We’ve all run into the problem of our bed sheets balling up in the dryer. We open the dryer door after the cycle is finished, expecting to pull out a clean, warm set of sheets ready to put back onto our mattress. But much of the time, we end up with a balled up lump, full of wrinkles and soggy spots. In order to avoid this nuisance and the headaches that come with it, we compiled the following tips to try out so you can get your sheets to dry more easily — without having to run the dryer more than once or iron them when they are out of the dryer.
The first mistake many of us make is gathering our wet sheets from the washing machine and placing them in a lump straight into the dryer. While tossing the sheets from washer to dryer may take less time, this all-too-quick method will result in damp, balled up sheets that may need multiple dryer sessions.
After washing, take your bedding pieces out of the washing machine one by one, and give them each a good shake. This accomplishes two things: 1) Each sheet and pillowcase is separated so they don’t get tangled up with the rest of the laundry, and 2) Sheets are free from tangles which reduces the likelihood of wrinkling during the drying process. You can also stop the dryer midway through and repeat this step. Try to untangle your sheets before the end of the dryer cycle when you can.
Dryer balls are a great hack for doing laundry, especially when drying bulky sheets. Plastic dryer balls with spiky nodules help to detangle and agitate the sheets so they don’t clump together. They can even decrease the time your sheets need to be in the dryer, making them a great energy-saving tool. You can also use tennis balls in lieu of dryer balls. Make sure they’re clean — you don’t want to use the tennis ball your dog has been chewing on for the past month.
Don’t have tennis balls laying around? Try throwing in a clean, dry bath towel into your load. The towel does the double duty of soaking up moisture so your sheets dry faster, while also adding texture so your sheets don’t ball up.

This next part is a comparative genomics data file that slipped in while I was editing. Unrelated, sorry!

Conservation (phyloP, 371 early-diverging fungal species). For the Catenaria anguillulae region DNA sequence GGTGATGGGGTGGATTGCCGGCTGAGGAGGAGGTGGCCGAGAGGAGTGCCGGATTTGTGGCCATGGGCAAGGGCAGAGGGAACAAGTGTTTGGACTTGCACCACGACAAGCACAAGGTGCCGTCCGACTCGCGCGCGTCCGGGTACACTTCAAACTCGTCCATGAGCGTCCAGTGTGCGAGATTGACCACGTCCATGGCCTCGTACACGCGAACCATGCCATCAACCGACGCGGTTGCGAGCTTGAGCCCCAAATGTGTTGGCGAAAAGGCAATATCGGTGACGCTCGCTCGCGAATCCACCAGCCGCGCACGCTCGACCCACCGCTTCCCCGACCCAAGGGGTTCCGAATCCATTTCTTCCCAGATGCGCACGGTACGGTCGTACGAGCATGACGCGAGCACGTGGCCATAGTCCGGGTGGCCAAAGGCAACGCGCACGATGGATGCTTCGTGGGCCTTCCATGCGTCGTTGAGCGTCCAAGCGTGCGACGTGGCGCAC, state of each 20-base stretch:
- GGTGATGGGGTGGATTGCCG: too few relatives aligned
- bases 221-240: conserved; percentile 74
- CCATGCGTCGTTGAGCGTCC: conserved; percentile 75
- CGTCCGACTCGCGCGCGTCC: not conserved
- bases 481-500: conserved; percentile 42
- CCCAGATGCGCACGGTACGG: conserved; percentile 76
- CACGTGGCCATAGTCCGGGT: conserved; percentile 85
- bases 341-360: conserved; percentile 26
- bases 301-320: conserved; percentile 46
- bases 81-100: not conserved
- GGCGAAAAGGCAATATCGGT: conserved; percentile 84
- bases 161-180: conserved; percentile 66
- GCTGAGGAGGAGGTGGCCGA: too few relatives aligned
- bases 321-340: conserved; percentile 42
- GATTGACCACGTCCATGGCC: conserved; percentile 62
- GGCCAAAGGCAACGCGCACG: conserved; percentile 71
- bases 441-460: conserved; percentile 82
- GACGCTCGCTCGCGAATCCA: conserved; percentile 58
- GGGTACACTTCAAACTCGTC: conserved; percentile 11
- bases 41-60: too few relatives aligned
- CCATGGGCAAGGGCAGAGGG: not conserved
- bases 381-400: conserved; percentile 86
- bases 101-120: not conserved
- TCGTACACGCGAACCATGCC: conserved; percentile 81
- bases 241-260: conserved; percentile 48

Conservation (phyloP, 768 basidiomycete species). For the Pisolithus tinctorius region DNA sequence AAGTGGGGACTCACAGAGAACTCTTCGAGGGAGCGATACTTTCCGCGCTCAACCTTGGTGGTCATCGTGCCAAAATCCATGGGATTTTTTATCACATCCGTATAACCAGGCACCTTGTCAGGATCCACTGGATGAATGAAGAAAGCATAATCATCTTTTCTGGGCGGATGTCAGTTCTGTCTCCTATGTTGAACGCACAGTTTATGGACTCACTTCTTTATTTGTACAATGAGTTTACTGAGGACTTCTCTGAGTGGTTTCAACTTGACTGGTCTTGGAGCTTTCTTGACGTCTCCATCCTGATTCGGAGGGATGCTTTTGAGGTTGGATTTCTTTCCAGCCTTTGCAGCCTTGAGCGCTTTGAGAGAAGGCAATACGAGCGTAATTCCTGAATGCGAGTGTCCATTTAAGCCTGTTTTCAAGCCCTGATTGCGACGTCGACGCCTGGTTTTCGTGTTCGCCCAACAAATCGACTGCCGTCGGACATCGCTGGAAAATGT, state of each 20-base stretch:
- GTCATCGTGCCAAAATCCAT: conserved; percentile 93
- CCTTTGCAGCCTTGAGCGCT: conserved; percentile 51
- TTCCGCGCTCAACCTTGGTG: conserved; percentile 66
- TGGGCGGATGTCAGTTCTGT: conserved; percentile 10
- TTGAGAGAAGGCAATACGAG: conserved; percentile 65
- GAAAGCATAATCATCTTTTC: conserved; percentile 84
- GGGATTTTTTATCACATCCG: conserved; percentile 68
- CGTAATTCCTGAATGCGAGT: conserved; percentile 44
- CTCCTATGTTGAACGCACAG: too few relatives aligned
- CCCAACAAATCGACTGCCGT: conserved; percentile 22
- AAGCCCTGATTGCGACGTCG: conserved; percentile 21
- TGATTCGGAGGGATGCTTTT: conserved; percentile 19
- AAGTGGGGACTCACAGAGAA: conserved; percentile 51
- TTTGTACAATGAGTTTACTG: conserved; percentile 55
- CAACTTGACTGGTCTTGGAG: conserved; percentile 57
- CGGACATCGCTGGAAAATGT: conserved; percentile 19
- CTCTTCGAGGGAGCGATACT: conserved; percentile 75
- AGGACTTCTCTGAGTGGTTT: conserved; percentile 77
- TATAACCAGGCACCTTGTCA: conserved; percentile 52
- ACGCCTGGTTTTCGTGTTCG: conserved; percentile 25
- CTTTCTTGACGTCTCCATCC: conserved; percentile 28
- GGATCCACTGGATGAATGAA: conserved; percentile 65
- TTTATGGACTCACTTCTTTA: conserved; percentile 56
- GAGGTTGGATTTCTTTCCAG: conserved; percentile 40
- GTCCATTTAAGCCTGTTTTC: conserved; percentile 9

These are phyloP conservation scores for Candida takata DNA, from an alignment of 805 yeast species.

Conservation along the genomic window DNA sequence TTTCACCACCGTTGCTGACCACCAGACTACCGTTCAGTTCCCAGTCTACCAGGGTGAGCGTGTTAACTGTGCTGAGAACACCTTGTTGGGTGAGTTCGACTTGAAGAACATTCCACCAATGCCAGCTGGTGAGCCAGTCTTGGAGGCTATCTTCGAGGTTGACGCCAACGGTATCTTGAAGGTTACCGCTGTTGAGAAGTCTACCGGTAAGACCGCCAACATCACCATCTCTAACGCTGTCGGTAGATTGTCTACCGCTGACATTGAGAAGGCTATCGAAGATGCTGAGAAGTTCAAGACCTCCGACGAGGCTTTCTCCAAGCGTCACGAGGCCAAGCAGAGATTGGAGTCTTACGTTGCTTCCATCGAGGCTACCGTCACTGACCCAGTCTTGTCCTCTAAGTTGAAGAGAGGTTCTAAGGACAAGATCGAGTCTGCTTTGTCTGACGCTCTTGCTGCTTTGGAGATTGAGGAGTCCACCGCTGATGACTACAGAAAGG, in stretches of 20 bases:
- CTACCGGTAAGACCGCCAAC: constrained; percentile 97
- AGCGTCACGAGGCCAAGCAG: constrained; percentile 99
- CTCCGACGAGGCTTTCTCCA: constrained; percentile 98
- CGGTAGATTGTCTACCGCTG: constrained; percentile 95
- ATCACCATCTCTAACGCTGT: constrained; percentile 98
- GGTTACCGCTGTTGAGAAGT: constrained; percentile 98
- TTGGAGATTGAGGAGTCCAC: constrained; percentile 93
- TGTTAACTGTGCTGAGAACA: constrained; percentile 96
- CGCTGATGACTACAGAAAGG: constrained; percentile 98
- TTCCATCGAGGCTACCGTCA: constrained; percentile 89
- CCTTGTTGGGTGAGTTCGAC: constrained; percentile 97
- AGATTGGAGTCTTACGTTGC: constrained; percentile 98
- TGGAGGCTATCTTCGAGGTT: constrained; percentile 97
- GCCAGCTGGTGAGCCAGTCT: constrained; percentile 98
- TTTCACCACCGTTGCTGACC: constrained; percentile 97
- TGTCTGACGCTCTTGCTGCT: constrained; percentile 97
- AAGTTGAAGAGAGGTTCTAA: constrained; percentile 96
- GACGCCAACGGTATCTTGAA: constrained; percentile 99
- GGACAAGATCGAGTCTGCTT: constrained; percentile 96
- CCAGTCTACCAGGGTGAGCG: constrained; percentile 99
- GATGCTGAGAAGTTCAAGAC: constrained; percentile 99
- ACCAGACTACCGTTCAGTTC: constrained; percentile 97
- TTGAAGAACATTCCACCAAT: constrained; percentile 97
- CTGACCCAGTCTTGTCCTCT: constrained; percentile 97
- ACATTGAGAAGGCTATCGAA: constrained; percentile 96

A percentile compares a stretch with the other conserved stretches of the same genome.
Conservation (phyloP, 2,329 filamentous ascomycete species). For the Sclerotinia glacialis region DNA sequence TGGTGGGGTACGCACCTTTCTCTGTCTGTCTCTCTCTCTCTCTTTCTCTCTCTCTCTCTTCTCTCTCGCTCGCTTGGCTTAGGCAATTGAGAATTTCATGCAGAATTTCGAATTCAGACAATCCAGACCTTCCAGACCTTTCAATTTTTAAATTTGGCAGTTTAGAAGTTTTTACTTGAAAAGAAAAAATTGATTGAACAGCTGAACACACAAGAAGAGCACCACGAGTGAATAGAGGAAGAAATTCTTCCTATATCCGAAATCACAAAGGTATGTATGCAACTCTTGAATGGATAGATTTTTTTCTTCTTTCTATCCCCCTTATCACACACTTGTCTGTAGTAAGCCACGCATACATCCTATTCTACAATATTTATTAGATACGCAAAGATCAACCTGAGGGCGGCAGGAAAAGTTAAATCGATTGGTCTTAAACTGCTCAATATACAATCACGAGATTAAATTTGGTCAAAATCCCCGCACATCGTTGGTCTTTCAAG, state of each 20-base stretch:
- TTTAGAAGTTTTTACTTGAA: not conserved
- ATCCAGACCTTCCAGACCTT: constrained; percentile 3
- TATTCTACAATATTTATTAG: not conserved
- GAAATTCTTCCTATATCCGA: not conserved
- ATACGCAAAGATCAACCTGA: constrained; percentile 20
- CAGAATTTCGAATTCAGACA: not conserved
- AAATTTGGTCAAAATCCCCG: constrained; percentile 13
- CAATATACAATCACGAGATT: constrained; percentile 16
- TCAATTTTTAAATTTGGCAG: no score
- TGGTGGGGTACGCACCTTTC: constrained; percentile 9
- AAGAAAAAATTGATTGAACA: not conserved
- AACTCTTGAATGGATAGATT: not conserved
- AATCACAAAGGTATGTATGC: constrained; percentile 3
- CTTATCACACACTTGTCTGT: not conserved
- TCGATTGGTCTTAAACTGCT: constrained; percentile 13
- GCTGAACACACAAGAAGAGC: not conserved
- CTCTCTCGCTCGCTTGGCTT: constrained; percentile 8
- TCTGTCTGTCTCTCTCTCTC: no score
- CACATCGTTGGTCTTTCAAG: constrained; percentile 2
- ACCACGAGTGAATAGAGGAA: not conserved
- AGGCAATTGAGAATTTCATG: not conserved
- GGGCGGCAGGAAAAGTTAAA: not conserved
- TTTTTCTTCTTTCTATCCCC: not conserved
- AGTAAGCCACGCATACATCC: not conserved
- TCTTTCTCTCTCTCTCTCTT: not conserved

Often we skip the step of buttoning up our duvet cover because once it’s dry, we’ll have to unbutton it again to put the comforter in, and then rebutton to close it shut. With a QuickZip duvet cover, your comforter can be swapped in or out of your duvet cover easily with the convenience of a zipper. When washing a QuickZip duvet cover, it only takes a couple seconds to zip your duvet closed so that the rest of the bedding doesn’t end up balled up inside of it during the washing process. With easy-to-use zipper technology, you can avoid the soggy problem of wet sheets inside a damp duvet cover altogether.
Many apartments and homes are outfitted with small washer-dryer units that simply don’t have the capacity to handle king size bedding. This means that you may have to dry your sheets in two separate loads in order to thoroughly dry them without your sheets balling up. While this extra step might feel like a hassle, it allows both your clothes and your sheets the space to dry thoroughly, and avoids a third or fourth dryer cycle or the ironing step. Ultimately, avoiding dryer overload could actually save you time down the line.
This is a scary thought for some, but don’t worry, you don’t need to buy a new dryer just to avoid the annoying bed-sheet-ball-up. For most, simply following the previously mentioned techniques will ensure your sheet washing and drying process is easy breezy.
This tip is only for folks who are in the market for a new dryer, and are looking for one that’s the least likely to cause bed sheets to tangle. We recommend investing in what’s known as a “reverse action” tumble dryer, which switches the rotation of the dryer drum back and forth. The idea is that this back and forth movement helps prevent clothes and sheets from getting tangled, which also decreases the chance for your items to become creased in the dryer. Reverse action dryers are also more environmentally friendly.
We hope that some of these tips help you so you can prevent your bed sheets from balling up in the dryer. With a couple of tennis balls, some trial and error, and a bit of patience, you can conquer your next sheets-filled laundry day like a pro.